Quite the little map for the future me thinks.

Re:But what about the Xbox? (1)

jdunlevy (187745) | more than 12 years ago | (#2639029)

I would like to know if these CDs can be played in the Xbox?

According to another article about this [cnet.com], the CD won't play on the Xbox. Or on a Mac. Or in some DVD players.

Oh, well. Guess they don't even want me as a potential customer. My current "CD player" is a PowerBook, and if I ever get a stand-alone unit, it'd be a DVD player.

Re:But what about the Xbox? (5, Interesting)

trilucid (515316) | more than 12 years ago | (#2639148)


That, sir, is a key point in all this mess. People are, more and more, wanting the ability to play their media in such devices as DVD players, the XBox, their PCs, etc. The RIAA must be completely blind.

How long before the majority of their customer base (music lovers at large) are primarily using "all in one" equipment (with PC-like capabilities) to play most of their CDs? I'd wager it won't be too long. People, seemingly by nature, love buying gadgets that do everything but clean the kitchen sink, and audio equipment is no exception. The technology is here to stay, regardless of whether or not the RIAA wants to cry about it.

My question is this: how long before the major manufacturers of such hardware get together and sue organizations like the RIAA for everything they're worth, el class action style, because their consumers can't play CDs on the equipment? Think about it: I'm a consumer, and the hardware I just bought says it can play CDs. Except it *can't* play these "protected" CDs without some sort of wierd hackery. If I'm not a geek (okay, I am, but just play along here), I won't (a) know *how* to get around it, and (b) won't *want* to get around it. I'd just want my hardware to work, damnit.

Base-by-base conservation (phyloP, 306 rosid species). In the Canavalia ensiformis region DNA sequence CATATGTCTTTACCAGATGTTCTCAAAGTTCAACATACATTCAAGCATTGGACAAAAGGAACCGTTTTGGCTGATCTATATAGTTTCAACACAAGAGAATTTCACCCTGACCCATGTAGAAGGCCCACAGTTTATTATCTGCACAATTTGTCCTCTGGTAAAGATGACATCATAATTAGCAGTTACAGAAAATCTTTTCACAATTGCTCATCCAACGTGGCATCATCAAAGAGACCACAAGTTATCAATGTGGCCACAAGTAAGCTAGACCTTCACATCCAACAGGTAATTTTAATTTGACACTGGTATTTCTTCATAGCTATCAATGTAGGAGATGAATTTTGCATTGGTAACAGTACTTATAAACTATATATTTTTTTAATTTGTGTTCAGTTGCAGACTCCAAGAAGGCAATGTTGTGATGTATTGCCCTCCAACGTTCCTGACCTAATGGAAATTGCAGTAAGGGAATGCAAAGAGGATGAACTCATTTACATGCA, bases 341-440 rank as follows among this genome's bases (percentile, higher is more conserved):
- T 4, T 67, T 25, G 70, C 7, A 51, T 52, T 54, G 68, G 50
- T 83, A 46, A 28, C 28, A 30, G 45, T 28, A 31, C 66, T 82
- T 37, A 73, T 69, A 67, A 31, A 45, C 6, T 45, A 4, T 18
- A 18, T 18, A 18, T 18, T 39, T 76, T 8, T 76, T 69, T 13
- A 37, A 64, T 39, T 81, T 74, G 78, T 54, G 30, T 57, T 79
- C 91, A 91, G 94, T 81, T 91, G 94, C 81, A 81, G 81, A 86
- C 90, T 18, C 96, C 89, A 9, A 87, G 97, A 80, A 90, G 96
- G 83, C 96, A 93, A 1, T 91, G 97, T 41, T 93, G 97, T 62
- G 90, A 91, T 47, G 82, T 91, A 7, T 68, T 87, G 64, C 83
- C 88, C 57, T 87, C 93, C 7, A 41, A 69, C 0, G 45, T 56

So, I complain to the hardware manufacturer, at which point they tell me it's not their fault, it's the fault of music distributors using stupid protection schemes. Uh, oh. I might get a wild hair to find out how many other people had been hurt by this, and toss my own personal class-action suit on top of the heap. Looks like the RIAA is headed for a major dent in the bank accounts.

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Better yet- (1)

Maskirovka (255712) | more than 12 years ago | (#2638975)

' I say we specifically look for titles with this sticker, purchase them, give them a whirl in our PCs and see them not play, and return them

Before you return them, rip em with a good ol' Hi-fi settup, and then post them on all you favorite swap services. In otherwords, give the labels a double finger.

Wait for Evolution to Act. (1)

ehack (115197) | more than 12 years ago | (#2638976)